Pregnancy and Allergies

A woman’s body experiences many changes when pregnant. Some women may develop allergies during pregnancy. It’s more common for women to already have allergies before conception.

Can allergies worsen during pregnancy?

About one-third of moms-to-be find their allergy symptoms get worse during pregnancy. The same number of women said their allergies stayed the same. Another one-third found their symptoms actually improved during pregnancy.

Common Symptoms

Symptoms are basically the same for those not pregnant which includes: itchy, watery eyes; sneezing; sore or itchy throat; runny nose and sinus congestion.

Stuffy Nose

Many pregnant women can develop stuffy noses. Nasal congestion normally starts in the second trimester cause mucus membranes to swell and soften. Some doctors call it pregnancy rhinitis.

Pregnancy rhinitis can feel like a cold or an allergy. It can also cause nosebleeds during pregnancy and even a post nasal drip that can cause coughing and even gag at nighttime. Typically, pregnancy rhinitis goes away after the pregnancy ends.

What is the difference between allergies and pregnancy rhinitis? For those who have allergies, symptoms experienced included congestion, coughing, sneezing and itchy eyes. If itchiness and sneezing isn’t causing issues, it could be hormone-related pregnancy congestion. Discuss any issues you are having with your doctor.

Allergy Medicines for Pregnant Women

Women need to be very careful taking any medications during pregnancy and most importantly during the first trimester. It’s important to discuss any allergy medications with your doctor. Reducing allergens in the home without using medications could be a first line of defense for the mom-to-be. Allergy proofing the home, avoiding allergy triggers and trying a saline nasal spray, nasal irrigation or nasal strips.

After the first trimester – oral antihistamines treat nasal and eye allergy symptoms of allergic rhinitis.

Considered safe for pregnancy according to multiple studies – Loratadine and cetirizine are second-generation antihistamines. These drugs do not cause drowsiness like first-generation oral antihistamines do – chlorpheniramine, diphenhydramine and tripelennamine.

Corticosteroid nasal sprays are mostly safe and can be prescribed to pregnant women with moderate to severe allergy symptoms that last more than a few days. Budesonide is considered the safest. Mometasone and fluticasone are also considered safe.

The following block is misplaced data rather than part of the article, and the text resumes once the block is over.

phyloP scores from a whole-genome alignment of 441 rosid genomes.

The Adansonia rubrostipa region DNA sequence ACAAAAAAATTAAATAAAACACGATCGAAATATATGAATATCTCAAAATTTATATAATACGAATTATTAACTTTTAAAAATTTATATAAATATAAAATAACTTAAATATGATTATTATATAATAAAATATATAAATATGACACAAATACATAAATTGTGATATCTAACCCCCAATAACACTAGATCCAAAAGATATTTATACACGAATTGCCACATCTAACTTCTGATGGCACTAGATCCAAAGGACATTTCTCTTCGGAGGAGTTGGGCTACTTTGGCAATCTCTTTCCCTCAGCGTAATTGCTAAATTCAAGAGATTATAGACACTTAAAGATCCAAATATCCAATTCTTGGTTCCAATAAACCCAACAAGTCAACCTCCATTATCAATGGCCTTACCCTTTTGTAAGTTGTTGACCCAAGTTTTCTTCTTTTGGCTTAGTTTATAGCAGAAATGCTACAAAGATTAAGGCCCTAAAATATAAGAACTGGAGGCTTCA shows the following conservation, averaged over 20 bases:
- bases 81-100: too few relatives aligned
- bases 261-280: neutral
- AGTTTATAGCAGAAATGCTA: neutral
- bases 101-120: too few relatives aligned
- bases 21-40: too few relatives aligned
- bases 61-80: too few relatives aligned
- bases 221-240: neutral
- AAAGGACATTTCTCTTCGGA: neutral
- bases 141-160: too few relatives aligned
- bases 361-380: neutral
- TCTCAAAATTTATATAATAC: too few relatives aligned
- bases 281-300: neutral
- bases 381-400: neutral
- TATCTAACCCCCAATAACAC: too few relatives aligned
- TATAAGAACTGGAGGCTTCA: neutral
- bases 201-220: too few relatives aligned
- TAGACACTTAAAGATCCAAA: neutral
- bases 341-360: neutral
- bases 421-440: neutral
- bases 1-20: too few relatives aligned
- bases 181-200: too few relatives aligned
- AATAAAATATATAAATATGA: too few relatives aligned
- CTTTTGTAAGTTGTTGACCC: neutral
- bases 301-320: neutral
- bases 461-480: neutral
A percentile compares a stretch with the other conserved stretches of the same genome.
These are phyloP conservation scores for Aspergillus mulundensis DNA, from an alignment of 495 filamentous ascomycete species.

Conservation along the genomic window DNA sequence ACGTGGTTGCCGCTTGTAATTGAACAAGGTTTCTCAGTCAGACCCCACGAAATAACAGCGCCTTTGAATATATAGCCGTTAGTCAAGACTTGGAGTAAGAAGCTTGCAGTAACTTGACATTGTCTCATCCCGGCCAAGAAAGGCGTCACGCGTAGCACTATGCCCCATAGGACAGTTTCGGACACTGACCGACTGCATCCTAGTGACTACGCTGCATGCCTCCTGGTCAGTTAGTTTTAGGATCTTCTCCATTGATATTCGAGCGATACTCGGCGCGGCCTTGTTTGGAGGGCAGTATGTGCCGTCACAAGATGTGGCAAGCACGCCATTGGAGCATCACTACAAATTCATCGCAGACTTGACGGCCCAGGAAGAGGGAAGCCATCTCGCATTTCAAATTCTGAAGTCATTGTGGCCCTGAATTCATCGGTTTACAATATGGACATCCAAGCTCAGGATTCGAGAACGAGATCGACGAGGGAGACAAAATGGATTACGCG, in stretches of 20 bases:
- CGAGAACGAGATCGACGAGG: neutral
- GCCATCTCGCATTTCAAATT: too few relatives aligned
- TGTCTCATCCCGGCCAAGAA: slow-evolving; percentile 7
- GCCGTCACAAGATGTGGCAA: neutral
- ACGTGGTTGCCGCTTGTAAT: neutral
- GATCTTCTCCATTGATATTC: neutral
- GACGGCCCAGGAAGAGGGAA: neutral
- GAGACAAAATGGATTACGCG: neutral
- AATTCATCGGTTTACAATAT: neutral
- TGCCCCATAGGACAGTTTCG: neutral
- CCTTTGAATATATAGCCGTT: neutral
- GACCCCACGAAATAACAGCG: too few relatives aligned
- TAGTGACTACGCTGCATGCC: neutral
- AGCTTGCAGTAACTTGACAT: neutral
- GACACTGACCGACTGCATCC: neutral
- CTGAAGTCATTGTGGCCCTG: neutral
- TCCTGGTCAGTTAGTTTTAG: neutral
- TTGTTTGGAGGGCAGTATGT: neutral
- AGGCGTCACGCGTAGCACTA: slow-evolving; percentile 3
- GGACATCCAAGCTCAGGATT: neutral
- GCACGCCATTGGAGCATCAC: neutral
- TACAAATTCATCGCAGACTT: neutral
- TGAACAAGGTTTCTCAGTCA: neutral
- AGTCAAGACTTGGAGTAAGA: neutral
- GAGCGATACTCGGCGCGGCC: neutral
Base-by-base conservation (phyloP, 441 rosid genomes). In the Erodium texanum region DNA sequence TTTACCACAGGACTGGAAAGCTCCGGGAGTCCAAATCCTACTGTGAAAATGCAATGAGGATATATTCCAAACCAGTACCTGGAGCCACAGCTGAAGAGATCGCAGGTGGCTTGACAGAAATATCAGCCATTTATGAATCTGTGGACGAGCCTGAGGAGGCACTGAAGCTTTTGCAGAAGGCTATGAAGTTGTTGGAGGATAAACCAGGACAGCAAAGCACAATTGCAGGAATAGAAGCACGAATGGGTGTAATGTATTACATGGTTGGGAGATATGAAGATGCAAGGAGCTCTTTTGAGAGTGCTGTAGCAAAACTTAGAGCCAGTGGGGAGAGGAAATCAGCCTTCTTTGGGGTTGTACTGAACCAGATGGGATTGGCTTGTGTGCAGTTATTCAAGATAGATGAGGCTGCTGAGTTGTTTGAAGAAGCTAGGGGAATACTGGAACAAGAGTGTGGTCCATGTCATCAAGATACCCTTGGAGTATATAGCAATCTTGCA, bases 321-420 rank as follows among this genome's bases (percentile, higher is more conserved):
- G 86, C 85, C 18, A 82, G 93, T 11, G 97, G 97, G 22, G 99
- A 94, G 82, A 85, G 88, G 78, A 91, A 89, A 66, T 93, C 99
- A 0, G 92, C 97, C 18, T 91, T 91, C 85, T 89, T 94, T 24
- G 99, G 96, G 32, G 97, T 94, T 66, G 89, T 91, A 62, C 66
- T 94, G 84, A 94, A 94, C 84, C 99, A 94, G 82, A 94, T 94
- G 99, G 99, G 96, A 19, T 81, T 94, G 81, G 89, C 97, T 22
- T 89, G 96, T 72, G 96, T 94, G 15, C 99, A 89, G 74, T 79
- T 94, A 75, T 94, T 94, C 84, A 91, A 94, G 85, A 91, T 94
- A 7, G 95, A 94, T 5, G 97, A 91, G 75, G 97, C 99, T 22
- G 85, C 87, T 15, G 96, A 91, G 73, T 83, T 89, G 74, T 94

Decongestant nasal sprays can cause issues. Some studies point to a risk of birth defects when pregnant women use these products. They are not recommended during pregnancy especially in the first trimester.

Pregnant women should avoid any antihistamine nasal sprays since there is not enough research to prove their safety.

Always discuss which nasal spray might be right and any medication risks to the pregnant woman and her baby with her physician.

Allergy Shots during Pregnancy

Women can continue allergy shots that began before they were pregnant. They should stay at the current dose during pregnancy and if there are any reactions, the allergist may reduce allergy shot dosage. Generally, it is best not to begin allergy shots during pregnancy which can trigger changes in an already-changing immune system and may cause a systemic reaction.

Anaphylaxis treatment is the same during pregnancy as for non-pregnant women with food, insect venom or latex allergy. Use epinephrine at the first sign of symptoms.

Breastfeeding and Allergy Medications

Medications used during pregnancy can be continued while nursing. The baby gets less medicine through the breast mile than in the womb. Your allergist can discuss the best medications for nursing moms to use.

Do Allergies Cross Over to the Baby while Pregnant?

Allergy symptoms experienced by the mom during pregnancy are not believed to have an impact on the baby and developing allergies. Genetics play a major factor in developing allergies. For children with a parent or sibling with allergies, they have an increased risk of getting allergies.

A pregnant mother’s diet can be a factor in developing the child’s allergic rhinitis, food allergies, asthma or eczema. One study found that moms who ate plenty of food-based vitamin D reduced the child’s risk of developing allergic rhinitis. Foods with lots of vitamin D include dairy products, cereals, fish, eggs and mushrooms.

Reducing Allergy Symptoms without Taking Medications

Stay away from people who are smoking which can make allergies worse. Plus, secondhand smoke is not good for mom or her baby.

Pollen Allergies – stay inside as much as possible. Try wearing wrap-around sunglasses to keep pollen out of the eyes. Coming back inside, take off shoes, washing hands and face and changing clothes will help keep the pollen off. Put clothes in the wash. Shower and wash hair before bedtime to reduce nighttime symptoms.

Dust allergies – have someone clean the home regularly (if possible) and use a HEPA filter vacuum. A wet mop and a sweeper can help avoid stirring up the dust. Microfiber is better than a duster to trap the dust.

Pet allergies – for those allergic to their own pets, try to make one room that is pet-free.

Avoidance diets do not prevent allergic disease according to the American Academy of Pediatrics. This means that pregnant women shouldn’t worry about avoiding common food allergens such as peanuts, tree nuts, milk or wheat. Studies have shown that consuming peanuts, milk and wheat in the first and second trimesters can reduce the risk of a child developing a peanut allergy, allergic rhinitis and asthma. Unfortunately, no specific diet or food can prevent allergic disease.

Always discuss with your doctor before making any changes in diet during pregnancy.